• The best part is that since the deletion normally runs alphabetically, one of the first files taken out is /bin/kill

  • by Ecuador ( 740021 ) on Friday January 16, 2015 @11:28AM (#48829801) Homepage
    You don't even need to check $STEAMROOT, I mean what could possibly go wrong...
    But still for extra points the script should have asked to run as root...
    And a little advice to Valve, next time have developers familiar with Linux working on your Linux client. That /* is how a Windows developer would write the command to delete a directory if they simply looked up the equivalent command for Linux.
    • by jandrese ( 485 )
      Yeah, that's some straight up sloppy coding. Then again, this comes from the company who's simple storefront and game launcher app still manages to require 100MB of heap and takes several seconds to start on a fast and powerful modern machine with a SSD.
      • Many (all?) of the things the Steam client displays are webpages and thus it contains a web browser and those are heavy beats. I believe that's the reason the Steam client uses so much RAM
    • by flink ( 18449 )

      And a little advice to Valve, next time have developers familiar with Linux working on your Linux client. That /* is how a Windows developer would write the command to delete a directory if they simply looked up the equivalent command for Linux.

      A competent Windows developer would probably just write:
      if exist "%STEAMROOT%" rmdir /Q /S "%STEAMROOT%"
      no dangerous glob needed.

      It kind of floors me that they aren't doing some kind of check that the directory tree they are about to delete actually looks like a Steam install before deleting it. e.g. check that ClientRegistry.blob file or SteamApps directory exists under $STEAMHOME.

      • It kind of floors me that they aren't doing some kind of check that the directory tree they are about to delete actually looks like a Steam install before deleting it. e.g. check that ClientRegistry.blob file or SteamApps directory exists under $STEAMHOME.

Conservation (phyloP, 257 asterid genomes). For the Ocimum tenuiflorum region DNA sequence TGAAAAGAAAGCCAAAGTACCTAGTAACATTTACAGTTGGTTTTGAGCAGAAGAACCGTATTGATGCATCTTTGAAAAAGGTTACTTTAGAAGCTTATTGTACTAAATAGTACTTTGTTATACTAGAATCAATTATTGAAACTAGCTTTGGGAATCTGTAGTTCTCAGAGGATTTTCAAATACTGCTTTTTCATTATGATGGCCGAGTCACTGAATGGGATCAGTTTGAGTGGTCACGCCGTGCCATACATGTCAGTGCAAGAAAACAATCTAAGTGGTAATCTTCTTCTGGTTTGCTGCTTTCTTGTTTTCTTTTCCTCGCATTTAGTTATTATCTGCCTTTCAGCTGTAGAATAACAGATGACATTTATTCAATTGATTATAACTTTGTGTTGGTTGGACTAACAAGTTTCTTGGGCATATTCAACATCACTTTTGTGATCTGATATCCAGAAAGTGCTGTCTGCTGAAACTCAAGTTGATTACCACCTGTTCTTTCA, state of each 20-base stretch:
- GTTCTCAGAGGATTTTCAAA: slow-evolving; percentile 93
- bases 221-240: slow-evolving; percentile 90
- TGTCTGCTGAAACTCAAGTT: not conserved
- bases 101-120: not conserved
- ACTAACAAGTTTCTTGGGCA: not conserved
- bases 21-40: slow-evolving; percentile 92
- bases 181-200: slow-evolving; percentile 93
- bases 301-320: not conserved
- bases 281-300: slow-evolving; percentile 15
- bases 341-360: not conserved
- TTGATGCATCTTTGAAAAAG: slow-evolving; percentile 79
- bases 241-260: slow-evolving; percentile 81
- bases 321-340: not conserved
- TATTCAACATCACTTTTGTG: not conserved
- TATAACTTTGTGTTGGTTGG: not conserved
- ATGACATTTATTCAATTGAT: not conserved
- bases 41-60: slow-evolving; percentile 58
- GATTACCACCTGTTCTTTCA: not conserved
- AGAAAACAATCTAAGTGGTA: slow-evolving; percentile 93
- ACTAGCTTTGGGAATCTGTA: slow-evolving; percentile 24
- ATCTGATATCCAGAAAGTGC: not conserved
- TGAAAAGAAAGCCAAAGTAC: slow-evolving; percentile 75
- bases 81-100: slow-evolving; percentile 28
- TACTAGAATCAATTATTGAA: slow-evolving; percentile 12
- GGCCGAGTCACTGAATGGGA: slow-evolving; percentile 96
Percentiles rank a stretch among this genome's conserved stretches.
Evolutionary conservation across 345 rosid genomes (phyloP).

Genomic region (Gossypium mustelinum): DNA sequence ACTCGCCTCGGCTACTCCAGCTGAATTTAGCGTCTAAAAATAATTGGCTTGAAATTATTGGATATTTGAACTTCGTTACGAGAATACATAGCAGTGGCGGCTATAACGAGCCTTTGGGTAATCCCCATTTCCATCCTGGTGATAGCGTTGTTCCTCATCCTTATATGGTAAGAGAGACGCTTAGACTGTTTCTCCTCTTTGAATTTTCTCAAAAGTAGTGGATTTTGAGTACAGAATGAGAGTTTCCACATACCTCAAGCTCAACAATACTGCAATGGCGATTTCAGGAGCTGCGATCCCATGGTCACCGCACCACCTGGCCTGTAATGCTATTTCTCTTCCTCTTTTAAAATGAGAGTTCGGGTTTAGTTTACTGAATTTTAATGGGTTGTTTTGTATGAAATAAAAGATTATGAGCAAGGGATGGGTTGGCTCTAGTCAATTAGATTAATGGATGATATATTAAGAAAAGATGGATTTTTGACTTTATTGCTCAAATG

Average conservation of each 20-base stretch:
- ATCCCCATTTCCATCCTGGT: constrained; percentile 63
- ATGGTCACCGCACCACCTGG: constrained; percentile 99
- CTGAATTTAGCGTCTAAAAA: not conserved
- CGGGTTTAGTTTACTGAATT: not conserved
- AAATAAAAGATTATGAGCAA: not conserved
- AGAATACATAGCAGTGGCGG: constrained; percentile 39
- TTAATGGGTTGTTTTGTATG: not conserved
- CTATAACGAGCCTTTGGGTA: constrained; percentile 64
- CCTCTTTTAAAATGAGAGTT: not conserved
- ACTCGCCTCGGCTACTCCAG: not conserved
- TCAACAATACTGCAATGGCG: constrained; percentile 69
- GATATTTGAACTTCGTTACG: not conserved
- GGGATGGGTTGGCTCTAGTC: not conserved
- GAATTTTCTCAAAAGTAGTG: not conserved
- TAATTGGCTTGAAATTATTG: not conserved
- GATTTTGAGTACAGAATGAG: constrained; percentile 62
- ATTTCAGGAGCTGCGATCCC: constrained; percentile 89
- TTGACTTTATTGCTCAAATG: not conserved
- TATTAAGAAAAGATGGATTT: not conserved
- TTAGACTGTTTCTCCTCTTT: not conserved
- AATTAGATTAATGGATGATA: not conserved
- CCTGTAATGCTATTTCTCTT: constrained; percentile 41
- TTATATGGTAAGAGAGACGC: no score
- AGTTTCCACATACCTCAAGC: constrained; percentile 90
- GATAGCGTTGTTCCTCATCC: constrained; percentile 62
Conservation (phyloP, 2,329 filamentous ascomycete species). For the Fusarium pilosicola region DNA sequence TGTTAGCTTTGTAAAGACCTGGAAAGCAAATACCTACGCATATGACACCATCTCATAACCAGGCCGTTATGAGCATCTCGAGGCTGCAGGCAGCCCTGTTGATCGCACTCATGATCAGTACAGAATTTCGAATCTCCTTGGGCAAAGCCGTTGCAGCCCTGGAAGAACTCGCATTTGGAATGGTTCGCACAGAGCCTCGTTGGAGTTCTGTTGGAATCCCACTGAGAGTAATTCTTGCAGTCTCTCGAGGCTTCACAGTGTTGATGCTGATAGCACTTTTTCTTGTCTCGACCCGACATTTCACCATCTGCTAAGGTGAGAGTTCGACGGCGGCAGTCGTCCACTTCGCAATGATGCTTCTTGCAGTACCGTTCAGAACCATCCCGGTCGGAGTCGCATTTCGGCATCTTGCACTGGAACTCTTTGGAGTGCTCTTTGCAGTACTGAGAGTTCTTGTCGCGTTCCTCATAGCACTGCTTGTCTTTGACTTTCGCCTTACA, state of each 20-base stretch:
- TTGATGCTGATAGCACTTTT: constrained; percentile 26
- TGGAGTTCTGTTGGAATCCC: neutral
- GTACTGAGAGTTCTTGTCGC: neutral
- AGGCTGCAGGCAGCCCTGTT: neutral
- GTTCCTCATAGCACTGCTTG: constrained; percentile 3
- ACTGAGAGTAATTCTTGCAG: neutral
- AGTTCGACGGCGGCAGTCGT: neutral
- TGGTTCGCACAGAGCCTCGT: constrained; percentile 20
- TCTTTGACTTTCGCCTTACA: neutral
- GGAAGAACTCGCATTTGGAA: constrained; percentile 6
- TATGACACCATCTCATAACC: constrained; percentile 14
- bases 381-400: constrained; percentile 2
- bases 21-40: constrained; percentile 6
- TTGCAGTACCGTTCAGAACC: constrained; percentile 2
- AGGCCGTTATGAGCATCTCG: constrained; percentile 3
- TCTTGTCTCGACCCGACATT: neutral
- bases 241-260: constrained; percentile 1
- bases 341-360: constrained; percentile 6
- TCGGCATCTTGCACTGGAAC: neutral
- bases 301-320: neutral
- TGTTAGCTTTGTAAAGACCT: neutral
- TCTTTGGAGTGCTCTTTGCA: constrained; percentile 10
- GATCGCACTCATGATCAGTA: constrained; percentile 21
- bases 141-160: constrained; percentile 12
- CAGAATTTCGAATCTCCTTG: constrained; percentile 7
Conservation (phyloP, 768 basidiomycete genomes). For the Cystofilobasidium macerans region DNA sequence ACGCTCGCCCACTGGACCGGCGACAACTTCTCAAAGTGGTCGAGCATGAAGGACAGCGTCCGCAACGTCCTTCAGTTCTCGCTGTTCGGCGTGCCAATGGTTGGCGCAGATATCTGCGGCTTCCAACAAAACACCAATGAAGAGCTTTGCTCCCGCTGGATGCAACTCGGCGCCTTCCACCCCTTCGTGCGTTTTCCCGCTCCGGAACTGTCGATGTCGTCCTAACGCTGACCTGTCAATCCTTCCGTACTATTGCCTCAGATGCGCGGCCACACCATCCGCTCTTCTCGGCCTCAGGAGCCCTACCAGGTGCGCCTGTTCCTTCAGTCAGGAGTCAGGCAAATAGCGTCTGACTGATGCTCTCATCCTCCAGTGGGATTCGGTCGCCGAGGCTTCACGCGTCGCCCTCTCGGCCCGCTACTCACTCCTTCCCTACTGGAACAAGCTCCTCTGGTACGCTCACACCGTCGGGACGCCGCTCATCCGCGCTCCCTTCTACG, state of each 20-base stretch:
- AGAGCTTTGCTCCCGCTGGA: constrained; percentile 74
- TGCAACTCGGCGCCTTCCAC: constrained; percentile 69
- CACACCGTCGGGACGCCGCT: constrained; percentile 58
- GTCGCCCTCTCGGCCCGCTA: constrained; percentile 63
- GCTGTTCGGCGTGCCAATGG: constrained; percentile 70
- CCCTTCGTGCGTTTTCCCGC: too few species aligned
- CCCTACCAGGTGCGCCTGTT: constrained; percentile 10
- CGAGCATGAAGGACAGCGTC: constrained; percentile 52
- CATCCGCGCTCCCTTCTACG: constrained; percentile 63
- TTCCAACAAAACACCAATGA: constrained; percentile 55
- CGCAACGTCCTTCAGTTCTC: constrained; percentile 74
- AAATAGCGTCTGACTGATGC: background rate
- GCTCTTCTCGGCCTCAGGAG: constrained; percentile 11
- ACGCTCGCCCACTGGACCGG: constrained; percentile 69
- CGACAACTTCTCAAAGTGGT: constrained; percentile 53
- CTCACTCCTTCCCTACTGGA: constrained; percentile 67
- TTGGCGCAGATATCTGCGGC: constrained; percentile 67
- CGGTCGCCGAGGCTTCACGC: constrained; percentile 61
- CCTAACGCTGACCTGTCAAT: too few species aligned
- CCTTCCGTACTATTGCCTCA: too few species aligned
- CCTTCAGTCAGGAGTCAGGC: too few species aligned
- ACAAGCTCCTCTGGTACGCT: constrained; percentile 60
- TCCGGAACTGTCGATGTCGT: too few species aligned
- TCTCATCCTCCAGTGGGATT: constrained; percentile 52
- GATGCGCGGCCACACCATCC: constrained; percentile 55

ClientRegistry.blob isn't used by Steam any more and thus won't exist if you've installed Steam in the past 9 months or so

        Would the Steam directory even have a SteamApps directory if you're using Steam's library feature to install all games to a different path?

        While we're at it, is it SteamApps, steamapps, or some other variation of capitalization? That kinda matters on Linux.

  • Not the first time (Score:5, Informative)

    by Rick Zeman ( 15628 ) on Friday January 16, 2015 @11:30AM (#48829817)

    Apple had a bug like that in the iTunes installer sometime back that did exactly that: a rm -rf from root as root. Theirs came from if you had a space in your hard drive name.

  • by rklrkl ( 554527 ) on Friday January 16, 2015 @11:38AM (#48829909) Homepage

    Something like this might have helped:

    if [ "$STEAMROOT" != "" -a "$STEAMROOT" != "/" ]
    then
              if [ -d "$STEAMROOT" ]
            then ...do your evil deletion of $STEAMROOT here
            fi
    fi

    Should avoid at least a full deletion traversal of the filestore, but it's still got a risk that $STEAMROOT might be ~username (or /tmp, which is less critical).

  • They just left out the ampersand.

    Easy fix.

  • I would figure that --no-preserve-root would be required to delete root directory?

  • by Slamtilt ( 17405 ) on Friday January 16, 2015 @11:47AM (#48830045)

    Remember back in the day when the Sierra uninstall utility could accidentally delete all your files? I think that was a result if you put it in a non-standard location, too.

  • by RogueWarrior65 ( 678876 ) on Friday January 16, 2015 @11:53AM (#48830109)

    A few years ago, Inuit released an online update to Quickbooks for Mac that effed your entire partition. I happened to be away on a business trip when this happened and I had to have my backup drive FedExed to me. Did Intuit offer to pay for that? Hell no. Did anyone file a class action suit? Who knows, but even if they did, I'd have gotten discounts for coupons for cellphone cases or something equally useless.

  • man rm (Score:5, Interesting)

    by shess ( 31691 ) on Friday January 16, 2015 @11:55AM (#48830137) Homepage

    From the rm(1) man page on most Linux distros:
                  --no-preserve-root do not treat '/' specially (the default)

                  --preserve-root
                        fail to operate recursively on '/'

    Why --preserve-root isn't the default is beyond me, since it would be generally faster to re-create the filesystem if that's what you _really_ wanted.

    • by Z00L00K ( 682162 )

      From Fedora 20:

      --preserve-root
                                  do not remove '/' (default)

    • Re: (Score:3, Insightful)

      by Anonymous Coward

      That doesn't matter in this case, since "rm -rf /*" is trying to delete all the subdirectories of /, not / itself.

      The rm command sees the command as this (for my machine):

      rm -rf /bin /boot /dev /etc /home /initrd.img /initrd.img.old /lib /lib32 /lib64 /libx32 /lost+found /media /mnt /opt /proc /root /run /sbin /srv /sys /tmp /usr /var /vmlinuz /vmlinuz.old